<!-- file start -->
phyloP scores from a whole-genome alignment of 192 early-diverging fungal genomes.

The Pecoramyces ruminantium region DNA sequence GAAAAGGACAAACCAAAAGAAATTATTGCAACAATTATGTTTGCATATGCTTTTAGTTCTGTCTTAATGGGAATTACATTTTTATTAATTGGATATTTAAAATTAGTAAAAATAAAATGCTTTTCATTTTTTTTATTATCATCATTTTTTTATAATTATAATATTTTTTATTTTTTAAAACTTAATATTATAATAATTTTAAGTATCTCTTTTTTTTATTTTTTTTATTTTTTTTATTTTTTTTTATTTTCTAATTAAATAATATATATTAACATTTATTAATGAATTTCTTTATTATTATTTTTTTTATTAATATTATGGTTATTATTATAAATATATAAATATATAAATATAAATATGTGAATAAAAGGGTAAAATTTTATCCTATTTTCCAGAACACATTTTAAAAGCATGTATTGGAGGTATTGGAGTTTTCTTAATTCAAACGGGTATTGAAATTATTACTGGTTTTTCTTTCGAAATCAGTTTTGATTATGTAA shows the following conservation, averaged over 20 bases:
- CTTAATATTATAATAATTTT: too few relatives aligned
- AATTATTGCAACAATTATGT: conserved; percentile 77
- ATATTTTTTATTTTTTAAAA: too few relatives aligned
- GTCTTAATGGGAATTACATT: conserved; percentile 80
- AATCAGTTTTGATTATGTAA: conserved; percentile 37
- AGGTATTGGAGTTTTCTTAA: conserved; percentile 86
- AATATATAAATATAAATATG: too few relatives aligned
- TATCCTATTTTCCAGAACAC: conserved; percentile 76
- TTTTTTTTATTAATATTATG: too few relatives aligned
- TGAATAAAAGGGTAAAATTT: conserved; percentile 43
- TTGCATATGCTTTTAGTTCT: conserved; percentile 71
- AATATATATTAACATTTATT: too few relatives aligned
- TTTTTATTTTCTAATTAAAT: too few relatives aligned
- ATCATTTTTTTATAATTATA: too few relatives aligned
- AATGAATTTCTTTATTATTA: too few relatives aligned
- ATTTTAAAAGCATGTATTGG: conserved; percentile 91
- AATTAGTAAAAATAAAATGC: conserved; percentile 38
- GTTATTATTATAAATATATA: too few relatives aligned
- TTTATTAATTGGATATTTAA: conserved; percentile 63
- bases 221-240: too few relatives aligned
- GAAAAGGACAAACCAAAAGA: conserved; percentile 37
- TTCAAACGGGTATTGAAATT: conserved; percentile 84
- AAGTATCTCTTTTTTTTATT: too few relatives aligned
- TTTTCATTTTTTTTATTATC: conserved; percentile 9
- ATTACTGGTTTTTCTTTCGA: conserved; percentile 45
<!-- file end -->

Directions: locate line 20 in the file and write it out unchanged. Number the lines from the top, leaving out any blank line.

- GTTATTATTATAAATATATA: too few relatives aligned